Ames averaged 20.6 minutes per game at K-State in 2023-2024, with 16 starts, the bulk of those coming in the final two months of the season.

In his last five games, Ames went for double-digits three times, and averaged 8.2 points and 3.4 assists in 27.0 minutes per game, shooting 46.9 percent from the floor and 40.0 percent from three.

The deep dive, per Synergy Sports, tells us that Ames is solid on the defensive end, holding opponents to 36.8 percent shooting and 0.820 points per possession, which Synergy rates as “very good.”

There is work to do on the offensive end – Ames was 30.2 percent on jumpers, including 9-of-33 (27.3 percent) on unguarded jumpers, and he was 21-of-50 (42.0 percent) on shots at the rim.

Warley, coming in from Florida State, is a 6’7” guy who can run the point, and is a former Top 50 prep recruit with the added benefit of having three years of experience in the ACC.

The drawbacks: Warley isn’t much of a threat from the perimeter, and that’s being charitable (23.8 percent on jumpers, only attempted two three-point shots in 2023-2024), and defensively, Synergy Sports rated Warley “below average” in 2023-2024 – opponents averaged 0.958 points per possession and shot 43.0 percent against him last season.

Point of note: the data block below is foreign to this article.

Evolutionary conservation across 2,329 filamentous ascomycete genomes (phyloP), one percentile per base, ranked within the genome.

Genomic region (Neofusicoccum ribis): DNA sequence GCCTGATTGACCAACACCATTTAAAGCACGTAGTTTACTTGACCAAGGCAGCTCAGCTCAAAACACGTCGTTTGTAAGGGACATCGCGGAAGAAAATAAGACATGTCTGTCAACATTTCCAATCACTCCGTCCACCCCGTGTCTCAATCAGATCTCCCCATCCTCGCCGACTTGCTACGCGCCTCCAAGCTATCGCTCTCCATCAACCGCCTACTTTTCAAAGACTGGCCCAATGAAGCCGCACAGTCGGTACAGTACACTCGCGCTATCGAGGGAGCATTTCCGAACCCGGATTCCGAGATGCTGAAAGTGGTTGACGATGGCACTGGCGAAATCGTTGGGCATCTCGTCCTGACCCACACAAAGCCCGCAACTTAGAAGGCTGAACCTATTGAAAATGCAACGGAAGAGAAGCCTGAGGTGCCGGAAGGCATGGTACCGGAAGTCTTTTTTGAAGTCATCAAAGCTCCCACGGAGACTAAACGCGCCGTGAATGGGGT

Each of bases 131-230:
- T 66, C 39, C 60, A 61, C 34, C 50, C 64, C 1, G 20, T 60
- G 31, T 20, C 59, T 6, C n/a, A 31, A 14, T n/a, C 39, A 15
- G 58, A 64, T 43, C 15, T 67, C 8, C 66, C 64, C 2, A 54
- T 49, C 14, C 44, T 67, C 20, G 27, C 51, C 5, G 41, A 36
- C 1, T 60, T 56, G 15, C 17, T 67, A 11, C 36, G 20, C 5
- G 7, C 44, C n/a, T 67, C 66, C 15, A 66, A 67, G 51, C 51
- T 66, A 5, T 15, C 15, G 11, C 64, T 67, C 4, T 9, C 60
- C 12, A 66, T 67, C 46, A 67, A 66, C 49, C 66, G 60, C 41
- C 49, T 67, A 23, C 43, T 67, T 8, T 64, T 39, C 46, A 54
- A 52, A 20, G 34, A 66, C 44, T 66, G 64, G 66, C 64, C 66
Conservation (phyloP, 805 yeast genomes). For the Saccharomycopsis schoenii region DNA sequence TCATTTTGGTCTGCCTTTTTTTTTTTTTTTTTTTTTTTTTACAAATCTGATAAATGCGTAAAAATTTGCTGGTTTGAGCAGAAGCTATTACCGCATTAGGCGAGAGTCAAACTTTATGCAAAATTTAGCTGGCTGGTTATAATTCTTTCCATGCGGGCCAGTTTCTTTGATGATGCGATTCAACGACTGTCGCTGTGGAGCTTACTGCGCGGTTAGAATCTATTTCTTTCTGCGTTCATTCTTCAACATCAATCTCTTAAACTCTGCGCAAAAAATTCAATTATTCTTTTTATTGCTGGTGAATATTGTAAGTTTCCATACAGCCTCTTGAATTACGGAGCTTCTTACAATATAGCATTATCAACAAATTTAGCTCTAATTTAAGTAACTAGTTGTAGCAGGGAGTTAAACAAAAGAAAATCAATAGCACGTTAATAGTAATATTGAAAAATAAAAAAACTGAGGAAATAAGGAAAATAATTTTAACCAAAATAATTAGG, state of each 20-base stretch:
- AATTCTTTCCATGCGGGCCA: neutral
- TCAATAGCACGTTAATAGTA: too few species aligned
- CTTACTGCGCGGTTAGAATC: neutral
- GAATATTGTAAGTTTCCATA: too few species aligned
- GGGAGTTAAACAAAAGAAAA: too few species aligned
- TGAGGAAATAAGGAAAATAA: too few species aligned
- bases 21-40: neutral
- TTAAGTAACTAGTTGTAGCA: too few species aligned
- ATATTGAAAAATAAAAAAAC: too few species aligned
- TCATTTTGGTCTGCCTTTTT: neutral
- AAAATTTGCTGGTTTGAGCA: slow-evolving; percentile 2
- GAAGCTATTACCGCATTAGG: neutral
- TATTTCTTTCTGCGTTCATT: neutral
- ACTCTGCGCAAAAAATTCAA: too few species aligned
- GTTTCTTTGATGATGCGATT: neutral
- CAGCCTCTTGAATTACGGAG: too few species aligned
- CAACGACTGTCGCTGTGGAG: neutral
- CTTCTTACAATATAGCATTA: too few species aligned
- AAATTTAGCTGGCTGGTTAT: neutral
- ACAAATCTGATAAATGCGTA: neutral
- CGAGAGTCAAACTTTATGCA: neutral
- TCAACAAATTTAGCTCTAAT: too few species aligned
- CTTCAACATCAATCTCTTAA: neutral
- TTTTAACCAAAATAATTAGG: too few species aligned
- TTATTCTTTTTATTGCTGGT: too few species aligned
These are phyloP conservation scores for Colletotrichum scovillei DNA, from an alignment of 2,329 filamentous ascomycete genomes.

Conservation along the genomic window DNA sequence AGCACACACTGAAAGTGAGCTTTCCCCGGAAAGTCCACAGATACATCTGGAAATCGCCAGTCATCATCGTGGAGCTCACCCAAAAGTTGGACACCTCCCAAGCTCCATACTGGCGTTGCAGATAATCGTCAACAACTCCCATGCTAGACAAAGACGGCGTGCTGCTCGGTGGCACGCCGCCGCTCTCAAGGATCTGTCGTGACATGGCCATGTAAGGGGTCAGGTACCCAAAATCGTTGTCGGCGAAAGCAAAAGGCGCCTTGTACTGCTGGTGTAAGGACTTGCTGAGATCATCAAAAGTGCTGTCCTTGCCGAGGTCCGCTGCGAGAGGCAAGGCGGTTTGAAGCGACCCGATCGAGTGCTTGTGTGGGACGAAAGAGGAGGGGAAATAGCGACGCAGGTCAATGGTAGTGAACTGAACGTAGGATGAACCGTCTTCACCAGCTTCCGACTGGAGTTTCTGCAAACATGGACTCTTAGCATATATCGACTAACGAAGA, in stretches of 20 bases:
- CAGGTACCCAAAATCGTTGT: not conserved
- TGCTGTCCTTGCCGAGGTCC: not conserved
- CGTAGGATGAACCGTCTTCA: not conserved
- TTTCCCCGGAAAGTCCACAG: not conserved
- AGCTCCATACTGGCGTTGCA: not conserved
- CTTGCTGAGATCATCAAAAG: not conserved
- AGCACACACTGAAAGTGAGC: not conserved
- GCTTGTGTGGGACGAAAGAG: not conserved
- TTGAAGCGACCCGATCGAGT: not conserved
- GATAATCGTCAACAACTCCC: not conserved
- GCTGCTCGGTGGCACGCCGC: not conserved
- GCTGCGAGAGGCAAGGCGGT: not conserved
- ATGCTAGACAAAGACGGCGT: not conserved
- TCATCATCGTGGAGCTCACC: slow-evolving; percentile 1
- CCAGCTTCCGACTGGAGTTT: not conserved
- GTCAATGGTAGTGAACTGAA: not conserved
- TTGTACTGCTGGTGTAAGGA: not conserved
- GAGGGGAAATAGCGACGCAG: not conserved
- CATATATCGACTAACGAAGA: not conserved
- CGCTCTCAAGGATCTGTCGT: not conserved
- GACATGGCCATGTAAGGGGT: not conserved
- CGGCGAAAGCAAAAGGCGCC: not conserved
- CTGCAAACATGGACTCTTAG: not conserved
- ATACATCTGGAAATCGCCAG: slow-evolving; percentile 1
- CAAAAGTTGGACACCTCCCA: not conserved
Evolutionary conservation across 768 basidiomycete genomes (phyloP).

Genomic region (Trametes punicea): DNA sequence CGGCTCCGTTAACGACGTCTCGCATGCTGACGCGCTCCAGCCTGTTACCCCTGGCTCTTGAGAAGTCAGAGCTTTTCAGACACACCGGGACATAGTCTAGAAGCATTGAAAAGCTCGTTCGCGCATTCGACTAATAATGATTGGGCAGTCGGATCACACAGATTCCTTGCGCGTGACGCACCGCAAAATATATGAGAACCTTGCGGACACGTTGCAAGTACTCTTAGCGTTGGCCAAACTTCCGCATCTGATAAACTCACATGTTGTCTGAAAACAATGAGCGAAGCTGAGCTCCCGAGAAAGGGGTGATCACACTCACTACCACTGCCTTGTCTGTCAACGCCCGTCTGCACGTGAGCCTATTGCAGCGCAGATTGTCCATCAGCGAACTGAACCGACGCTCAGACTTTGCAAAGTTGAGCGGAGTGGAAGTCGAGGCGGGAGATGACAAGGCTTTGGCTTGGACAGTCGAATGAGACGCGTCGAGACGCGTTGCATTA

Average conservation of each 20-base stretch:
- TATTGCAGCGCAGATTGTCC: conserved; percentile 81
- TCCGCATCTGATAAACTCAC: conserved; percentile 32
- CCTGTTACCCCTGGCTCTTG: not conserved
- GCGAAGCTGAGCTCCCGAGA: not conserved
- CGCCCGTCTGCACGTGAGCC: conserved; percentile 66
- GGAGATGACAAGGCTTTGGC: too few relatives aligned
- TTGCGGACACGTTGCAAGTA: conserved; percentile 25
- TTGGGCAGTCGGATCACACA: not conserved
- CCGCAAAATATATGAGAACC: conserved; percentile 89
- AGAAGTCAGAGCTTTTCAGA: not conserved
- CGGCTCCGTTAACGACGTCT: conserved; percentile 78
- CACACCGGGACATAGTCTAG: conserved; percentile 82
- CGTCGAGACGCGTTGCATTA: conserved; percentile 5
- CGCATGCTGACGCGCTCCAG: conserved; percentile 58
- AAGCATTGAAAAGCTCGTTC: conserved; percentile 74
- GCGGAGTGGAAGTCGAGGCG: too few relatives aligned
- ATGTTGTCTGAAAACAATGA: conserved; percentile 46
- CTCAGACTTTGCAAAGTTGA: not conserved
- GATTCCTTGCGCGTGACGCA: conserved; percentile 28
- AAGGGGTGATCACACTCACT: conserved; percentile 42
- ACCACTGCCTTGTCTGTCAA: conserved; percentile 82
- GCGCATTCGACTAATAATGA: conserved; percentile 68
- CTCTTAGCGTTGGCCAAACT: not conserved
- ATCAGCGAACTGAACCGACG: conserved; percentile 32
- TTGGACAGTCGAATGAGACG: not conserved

I’m thinking of Warley more at the two spot in Bennett’s lineup, basically, a second point guard on the floor, who, once he gets down the nuances of Bennett’s Pack Line, will be a defensive force with his length.

McKneely, a 6’4” rising junior, was the team’s second-leading scorer last season (12.3 points per game), and he’s set as the third guard, and I would expect he should benefit from having more athleticism and more shooting on the floor, which should get the focus of defensive attention away from him a bit.

The bench minutes go to Bliss, a 6’4” redshirt freshman, who bypassed his senior year in high school to enroll at UVA as a 17-year-old as a redshirt, to get work in practice and in the weight room with the college guys as opposed to spending another year at the prep level; Rohde, who averaged 17.1 points and 3.6 assists per game at St. Thomas as a freshman in 2022-2023, but struggled mightily last season at UVA, averaging just 4.3 points per game, shooting 29.3 percent from the floor and 25.7 percent from three; and Taine Murray, a 6’5” rising senior who has largely been the odd man out in his years on Grounds.